Today I had a really awful day. I had a great meeting with someone in the morning and it all went downhill after that. I wasn’t going to post about this but I am trying to make sense of it and I want to share what I’m thinking. Last year I went to Gordon Neufeld’s conference. He’s a developmental psychologist and in his keynote he commented that “emotion has to go somewhere” and I have never been able to shake how true this comment is, not just in raising my son but also in so much of my life.
And so, Arbolog readers, this is where my emotion is going.
A local company’s van has been parked on my road every night and I called them to ask why. Our parking bylaw *does* allow for it to park there, but I couldn’t figure out who owned it as it is not anyone’s on my street. Instead of dealing with it, the call taker opted to give the driver of the van (who lives in the next block, apparently) my personal information. The driver then called and left a pretty snarky message, accusing me of harassment and threatening to call police. I wasn’t sure how to respond, and decided to call the company back to express my dismay and unhappiness that they had given out my info to someone who would clearly react poorly.
After they told me a supervisor would call me back, they let must have told their driver I had called again, because the driver then called the police to file a harassment charge against me. Law-abiding, live and let live, suburban, little old me. An hour or so later, a cop was at my door. The officer was acting a bit embarrassed to be a party to this, and I was terribly embarrassed to be wasting police time over it.
After establishing that the voice mail, while angry and totally an overreaction, was not a threat to my safety, and that I clearly wasn’t ‘harassing’ the driver by calling to bitch about his van, the officer told me he’d call the driver back and let him know what had really happened and instruct him to leave me alone.
The whole thing has made me rather uneasy, and I have some thoughts, after a full day of thinking through what happened. If you’ll bear with me, here they are:
- Most importantly, if you own a company with vehicles with your name plastered all over it, don’t fucking do this. Giving out a complainer’s personal information to the target of their complaint is a shitty and mean spirited thing to do. I’m still not sure if I’m willing to name and shame the company – because I’m fucking better than that and am a reasonable person – but you can bet I have developed a utter disgust about a local company I’ll remember for a long, long time. As a business, you should develop a policy of how and who deals with complaints, and view complaints as an opportunity to win business, not as a reason to become despised.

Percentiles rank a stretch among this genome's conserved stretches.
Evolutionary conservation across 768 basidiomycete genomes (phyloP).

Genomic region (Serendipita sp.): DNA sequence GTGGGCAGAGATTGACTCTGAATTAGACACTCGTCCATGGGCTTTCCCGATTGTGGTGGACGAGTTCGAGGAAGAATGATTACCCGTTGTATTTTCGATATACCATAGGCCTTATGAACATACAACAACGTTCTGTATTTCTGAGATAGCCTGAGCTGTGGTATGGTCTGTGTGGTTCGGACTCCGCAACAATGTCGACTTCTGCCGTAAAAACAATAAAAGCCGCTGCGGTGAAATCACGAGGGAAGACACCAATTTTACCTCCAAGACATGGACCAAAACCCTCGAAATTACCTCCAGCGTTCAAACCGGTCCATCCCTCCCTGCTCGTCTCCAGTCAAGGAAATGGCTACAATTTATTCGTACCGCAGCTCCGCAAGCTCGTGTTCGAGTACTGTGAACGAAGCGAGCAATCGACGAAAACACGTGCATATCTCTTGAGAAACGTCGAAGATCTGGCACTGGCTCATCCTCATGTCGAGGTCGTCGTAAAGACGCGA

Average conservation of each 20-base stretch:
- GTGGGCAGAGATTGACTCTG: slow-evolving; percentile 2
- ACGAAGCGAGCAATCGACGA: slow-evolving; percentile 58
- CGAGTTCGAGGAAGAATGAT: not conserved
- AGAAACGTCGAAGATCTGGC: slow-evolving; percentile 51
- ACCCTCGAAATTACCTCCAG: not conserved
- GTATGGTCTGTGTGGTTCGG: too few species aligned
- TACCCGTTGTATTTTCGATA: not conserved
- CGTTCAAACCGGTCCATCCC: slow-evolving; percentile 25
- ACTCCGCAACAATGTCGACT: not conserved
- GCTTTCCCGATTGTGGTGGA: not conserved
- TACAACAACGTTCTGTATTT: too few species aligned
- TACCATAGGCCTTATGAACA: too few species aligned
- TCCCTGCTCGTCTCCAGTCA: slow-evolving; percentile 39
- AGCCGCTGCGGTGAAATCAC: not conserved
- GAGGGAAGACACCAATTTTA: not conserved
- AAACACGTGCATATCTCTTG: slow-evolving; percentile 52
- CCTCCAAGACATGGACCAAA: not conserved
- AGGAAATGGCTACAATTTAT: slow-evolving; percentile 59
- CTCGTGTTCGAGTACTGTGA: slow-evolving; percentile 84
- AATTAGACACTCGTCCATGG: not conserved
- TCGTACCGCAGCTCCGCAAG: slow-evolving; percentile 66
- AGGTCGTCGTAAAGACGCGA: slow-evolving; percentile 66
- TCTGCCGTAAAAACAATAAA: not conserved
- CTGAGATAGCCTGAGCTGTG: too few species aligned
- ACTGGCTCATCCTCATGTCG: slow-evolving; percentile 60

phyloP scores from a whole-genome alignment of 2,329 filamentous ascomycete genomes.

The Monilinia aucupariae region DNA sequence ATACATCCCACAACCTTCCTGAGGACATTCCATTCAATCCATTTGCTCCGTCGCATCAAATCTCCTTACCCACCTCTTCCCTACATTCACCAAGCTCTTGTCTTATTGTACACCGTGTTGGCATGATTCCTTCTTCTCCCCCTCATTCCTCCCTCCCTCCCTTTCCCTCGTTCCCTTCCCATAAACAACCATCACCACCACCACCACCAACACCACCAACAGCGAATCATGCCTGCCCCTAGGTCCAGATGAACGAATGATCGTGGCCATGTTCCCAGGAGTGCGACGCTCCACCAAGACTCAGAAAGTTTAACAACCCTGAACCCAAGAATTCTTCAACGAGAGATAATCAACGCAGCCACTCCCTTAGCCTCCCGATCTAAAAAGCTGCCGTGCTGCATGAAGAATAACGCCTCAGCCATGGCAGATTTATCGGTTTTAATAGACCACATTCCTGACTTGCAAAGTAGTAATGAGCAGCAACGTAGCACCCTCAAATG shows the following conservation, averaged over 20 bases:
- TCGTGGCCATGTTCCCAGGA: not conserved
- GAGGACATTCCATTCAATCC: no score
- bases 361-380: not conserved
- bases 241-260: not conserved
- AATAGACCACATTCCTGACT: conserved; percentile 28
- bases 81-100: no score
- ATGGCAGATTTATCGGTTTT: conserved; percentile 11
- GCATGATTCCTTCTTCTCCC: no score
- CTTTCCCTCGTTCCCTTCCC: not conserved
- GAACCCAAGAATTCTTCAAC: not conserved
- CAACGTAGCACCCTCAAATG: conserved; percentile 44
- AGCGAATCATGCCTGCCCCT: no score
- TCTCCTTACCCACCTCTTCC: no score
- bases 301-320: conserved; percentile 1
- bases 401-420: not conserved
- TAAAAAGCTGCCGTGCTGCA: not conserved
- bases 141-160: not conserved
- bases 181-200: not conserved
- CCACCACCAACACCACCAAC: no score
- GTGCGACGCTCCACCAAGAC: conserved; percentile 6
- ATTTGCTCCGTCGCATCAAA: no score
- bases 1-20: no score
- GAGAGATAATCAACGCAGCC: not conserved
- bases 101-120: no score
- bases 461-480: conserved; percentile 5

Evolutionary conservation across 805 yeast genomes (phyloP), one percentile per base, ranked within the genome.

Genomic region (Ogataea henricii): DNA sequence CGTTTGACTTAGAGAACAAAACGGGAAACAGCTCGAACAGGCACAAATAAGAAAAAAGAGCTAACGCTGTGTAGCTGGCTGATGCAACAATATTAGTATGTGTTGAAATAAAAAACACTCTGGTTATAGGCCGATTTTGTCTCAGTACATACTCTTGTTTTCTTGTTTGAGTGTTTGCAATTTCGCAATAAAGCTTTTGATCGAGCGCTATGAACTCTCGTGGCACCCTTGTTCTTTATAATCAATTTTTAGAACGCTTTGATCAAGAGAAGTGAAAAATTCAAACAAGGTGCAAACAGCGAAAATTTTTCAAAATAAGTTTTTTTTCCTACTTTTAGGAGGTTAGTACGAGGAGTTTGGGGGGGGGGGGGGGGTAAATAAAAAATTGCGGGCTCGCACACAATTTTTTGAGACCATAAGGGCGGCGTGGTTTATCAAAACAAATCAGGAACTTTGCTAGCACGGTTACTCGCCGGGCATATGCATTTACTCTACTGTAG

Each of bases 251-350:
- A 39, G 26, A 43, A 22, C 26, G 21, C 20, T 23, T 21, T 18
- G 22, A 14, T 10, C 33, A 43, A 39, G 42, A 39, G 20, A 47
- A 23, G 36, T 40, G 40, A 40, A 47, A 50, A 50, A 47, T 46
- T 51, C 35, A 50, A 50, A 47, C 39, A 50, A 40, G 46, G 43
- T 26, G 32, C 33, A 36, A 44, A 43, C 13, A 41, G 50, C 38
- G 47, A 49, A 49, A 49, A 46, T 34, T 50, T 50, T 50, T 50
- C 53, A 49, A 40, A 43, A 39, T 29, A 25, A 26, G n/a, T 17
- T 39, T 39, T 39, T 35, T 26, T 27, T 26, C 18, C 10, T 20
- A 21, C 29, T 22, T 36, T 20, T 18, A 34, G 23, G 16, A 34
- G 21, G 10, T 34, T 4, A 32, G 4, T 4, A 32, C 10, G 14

- If you are accused of something fairly innocuous, try not to react react with complete and utter rage and with accusations of harassment and then waste police resources because you feel defensive. A reasonable complaint about where you park your big stupid van isn’t a reason to threaten a person.
- Don’t be an asshole to your neighbours. We have been broken into and I have had all of my jewelry stolen, we have had people smash into our rock retaining wall and drive away, and yet despite these blips of crime I’ve experienced, the people I live near are great people I trust and am happy to live near. But now there’s an angry dude renting a basement suite within rock-throwing distance. Awesome. Can’t wait for the annual block party.
- I am a strong, confident, capable woman who for my entire life has been instructed to walk tall, walk proud, and look ’em right in the eye and not be a victim. For the first time in a very long time, today I felt unsafe, in my own damn home, even! It was unexpected, and it hit home and has made me furious.